Updated: 11/08/2012 3:59 PM
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Credit Card Rewards
More and more credit cards are offering rewards and even cash back. It’s not always easy to know which reward is worth taking and which ones you should pass on. Financial Advisor, Skip Johnson, is here to help get it straightened out.
Make life changes more rewarding
When your life changes, consider changing credit cards. For example, when you’re in college, you want a card that helps you build credit. Once you’re in the workforce, you may want a card with rewards that help you pay for everyday needs like gas or groceries. There are also cards that can help you save for a wedding or save for your child’s college. And, for those looking farther into the future, some cards deposit cash rewards directly into your retirement account.
Maximize rewards, not your wallet
With so many cards offering so many different rewards, you may be tempted to sign up for them all. Don’t do it. Holding too many credit cards can hurt your credit rating. It also can become too hard to keep track of them all. A single late payment fee can quickly erase any benefits you get from the card’s rewards. Limiting the number of cards can also make It easier to keep track of then rewards expire.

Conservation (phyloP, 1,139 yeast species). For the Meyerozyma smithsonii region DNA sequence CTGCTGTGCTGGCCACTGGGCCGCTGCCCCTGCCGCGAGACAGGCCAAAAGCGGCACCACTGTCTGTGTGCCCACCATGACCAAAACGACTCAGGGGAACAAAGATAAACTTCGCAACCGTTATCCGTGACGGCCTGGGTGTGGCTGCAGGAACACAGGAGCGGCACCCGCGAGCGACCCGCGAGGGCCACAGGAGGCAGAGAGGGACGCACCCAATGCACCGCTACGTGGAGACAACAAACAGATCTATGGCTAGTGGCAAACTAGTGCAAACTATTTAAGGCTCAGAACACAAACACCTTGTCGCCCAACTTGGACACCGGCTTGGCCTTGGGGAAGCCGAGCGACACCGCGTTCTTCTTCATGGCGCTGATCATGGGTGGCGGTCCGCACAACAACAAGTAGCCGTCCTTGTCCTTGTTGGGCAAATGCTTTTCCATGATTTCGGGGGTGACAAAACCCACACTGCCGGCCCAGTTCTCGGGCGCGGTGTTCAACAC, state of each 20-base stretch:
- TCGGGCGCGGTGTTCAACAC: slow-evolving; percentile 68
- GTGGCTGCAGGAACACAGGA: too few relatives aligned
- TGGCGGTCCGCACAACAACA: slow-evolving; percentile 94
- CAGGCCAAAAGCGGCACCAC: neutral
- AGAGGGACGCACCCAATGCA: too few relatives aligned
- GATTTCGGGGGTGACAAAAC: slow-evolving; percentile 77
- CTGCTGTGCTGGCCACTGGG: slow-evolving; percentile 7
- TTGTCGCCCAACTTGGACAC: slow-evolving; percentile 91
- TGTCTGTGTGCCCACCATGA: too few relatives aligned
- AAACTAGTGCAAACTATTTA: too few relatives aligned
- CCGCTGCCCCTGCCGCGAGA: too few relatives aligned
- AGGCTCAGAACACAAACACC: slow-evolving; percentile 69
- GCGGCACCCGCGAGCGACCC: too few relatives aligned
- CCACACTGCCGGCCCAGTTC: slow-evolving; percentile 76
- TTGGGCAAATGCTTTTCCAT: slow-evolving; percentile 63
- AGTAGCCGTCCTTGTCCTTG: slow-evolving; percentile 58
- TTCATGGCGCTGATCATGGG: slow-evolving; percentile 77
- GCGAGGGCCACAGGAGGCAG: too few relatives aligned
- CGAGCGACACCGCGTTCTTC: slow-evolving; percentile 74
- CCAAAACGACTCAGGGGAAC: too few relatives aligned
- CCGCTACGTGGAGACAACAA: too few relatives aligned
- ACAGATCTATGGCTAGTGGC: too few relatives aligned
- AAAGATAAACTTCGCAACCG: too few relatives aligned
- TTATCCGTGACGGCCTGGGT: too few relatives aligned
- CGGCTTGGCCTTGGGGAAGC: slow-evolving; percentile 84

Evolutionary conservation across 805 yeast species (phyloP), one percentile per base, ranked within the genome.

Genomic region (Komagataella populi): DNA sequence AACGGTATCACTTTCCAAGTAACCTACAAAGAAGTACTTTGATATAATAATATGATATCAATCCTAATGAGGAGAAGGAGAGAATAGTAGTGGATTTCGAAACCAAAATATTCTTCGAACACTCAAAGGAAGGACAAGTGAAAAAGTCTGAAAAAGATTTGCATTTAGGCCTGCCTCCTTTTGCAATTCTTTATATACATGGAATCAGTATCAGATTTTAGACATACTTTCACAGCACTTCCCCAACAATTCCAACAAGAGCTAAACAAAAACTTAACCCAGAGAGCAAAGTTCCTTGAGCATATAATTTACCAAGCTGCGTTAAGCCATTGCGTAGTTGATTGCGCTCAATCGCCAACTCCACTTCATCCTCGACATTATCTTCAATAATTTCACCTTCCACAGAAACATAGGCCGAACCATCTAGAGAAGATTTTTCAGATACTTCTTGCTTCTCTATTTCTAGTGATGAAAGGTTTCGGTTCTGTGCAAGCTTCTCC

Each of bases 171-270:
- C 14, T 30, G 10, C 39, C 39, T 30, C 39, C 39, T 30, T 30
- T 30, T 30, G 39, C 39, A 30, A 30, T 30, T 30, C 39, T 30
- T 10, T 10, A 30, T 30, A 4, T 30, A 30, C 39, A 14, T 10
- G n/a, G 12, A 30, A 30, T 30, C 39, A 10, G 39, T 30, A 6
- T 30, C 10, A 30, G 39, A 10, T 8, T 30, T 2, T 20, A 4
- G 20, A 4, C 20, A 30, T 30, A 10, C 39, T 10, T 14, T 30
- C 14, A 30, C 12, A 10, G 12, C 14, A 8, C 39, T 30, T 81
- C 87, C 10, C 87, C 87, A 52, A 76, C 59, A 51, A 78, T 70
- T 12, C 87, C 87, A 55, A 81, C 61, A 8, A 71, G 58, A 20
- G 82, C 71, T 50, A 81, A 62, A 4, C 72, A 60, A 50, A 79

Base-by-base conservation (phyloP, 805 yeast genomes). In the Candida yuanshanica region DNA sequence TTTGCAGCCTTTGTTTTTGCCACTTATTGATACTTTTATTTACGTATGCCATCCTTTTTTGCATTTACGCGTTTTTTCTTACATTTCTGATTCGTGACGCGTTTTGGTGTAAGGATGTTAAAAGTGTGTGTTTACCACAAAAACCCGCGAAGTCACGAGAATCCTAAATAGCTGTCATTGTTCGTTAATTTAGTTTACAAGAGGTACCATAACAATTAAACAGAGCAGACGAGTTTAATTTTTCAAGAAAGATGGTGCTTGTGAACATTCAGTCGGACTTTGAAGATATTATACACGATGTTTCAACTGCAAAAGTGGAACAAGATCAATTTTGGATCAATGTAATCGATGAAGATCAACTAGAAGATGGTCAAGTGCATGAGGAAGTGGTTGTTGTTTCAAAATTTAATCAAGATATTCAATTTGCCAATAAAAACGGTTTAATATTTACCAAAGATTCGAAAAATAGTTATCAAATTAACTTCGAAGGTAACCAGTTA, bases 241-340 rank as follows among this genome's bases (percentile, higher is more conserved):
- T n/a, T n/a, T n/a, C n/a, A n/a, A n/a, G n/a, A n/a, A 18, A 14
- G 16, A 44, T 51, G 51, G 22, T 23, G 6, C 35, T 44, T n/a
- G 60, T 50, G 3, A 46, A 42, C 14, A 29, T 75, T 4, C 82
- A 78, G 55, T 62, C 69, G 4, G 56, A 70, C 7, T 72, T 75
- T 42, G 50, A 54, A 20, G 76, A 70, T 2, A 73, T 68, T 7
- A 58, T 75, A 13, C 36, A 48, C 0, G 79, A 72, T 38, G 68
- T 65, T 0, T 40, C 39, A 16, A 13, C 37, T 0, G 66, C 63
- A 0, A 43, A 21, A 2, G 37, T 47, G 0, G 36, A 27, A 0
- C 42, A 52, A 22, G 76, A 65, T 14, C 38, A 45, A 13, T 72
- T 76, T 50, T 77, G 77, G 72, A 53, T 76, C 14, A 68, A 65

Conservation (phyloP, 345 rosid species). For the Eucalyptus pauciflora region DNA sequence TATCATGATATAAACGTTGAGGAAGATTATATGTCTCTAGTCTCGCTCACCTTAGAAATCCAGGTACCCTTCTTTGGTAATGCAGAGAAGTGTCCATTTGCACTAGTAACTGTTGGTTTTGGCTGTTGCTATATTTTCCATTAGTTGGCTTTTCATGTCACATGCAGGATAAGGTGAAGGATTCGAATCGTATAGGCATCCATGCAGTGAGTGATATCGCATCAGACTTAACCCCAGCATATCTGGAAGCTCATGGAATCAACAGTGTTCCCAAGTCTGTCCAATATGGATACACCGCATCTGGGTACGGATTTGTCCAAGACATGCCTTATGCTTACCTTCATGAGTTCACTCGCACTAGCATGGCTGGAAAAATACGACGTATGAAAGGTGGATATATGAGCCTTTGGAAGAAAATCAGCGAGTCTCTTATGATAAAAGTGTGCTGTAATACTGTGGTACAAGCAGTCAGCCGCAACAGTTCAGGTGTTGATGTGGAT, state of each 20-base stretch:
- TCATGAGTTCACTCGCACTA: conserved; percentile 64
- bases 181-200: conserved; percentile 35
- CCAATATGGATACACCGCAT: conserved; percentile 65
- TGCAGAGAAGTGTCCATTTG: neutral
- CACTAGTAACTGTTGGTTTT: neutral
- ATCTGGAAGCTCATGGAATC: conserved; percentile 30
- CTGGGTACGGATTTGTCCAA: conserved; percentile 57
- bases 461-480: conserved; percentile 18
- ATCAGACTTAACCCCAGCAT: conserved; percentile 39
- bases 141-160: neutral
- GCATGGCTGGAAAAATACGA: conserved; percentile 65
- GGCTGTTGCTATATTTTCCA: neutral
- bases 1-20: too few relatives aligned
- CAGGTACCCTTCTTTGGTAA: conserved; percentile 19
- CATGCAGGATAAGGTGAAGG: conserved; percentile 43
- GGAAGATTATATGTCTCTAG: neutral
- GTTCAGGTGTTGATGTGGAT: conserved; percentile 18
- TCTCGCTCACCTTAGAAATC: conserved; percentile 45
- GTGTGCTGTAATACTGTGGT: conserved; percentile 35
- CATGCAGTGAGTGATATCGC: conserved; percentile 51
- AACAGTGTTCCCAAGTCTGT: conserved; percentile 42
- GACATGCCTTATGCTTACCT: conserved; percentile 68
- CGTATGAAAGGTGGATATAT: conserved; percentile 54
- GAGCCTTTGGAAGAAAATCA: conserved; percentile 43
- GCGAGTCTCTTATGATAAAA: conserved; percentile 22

More rewards from less cards
Choose cards with the most flexibility. Clothing stores and gas stations offer cards you can use anywhere. But, they only pay rewards when you buy something from them. There are cards that pay you back when you buy gas or clothing no matter where you go.
Your card shouldn’t plan your vacation
Airlines and hotel chains offer credit cards. The rewards can be great. But the rewards can only be used to fly that same airline or stay at that same hotel. If you’re only shopping one airline or one hotel chain, you’re limited on destinations, and might miss out on a good deal. You’ll have more flexibility if you choose a card that offers travel rewards that can be used at any airline or hotel.
Make (no) balance a priority
The more you spend, the more you get back. That’s the allure of rewards cards. But don’t overdo it. A big purchase might get you five percent back. But if it takes you a year to pay it off at 15 percent interest, that cash back goes right back to the credit card company. The lower the balance you carry, the more you’ll get from your rewards.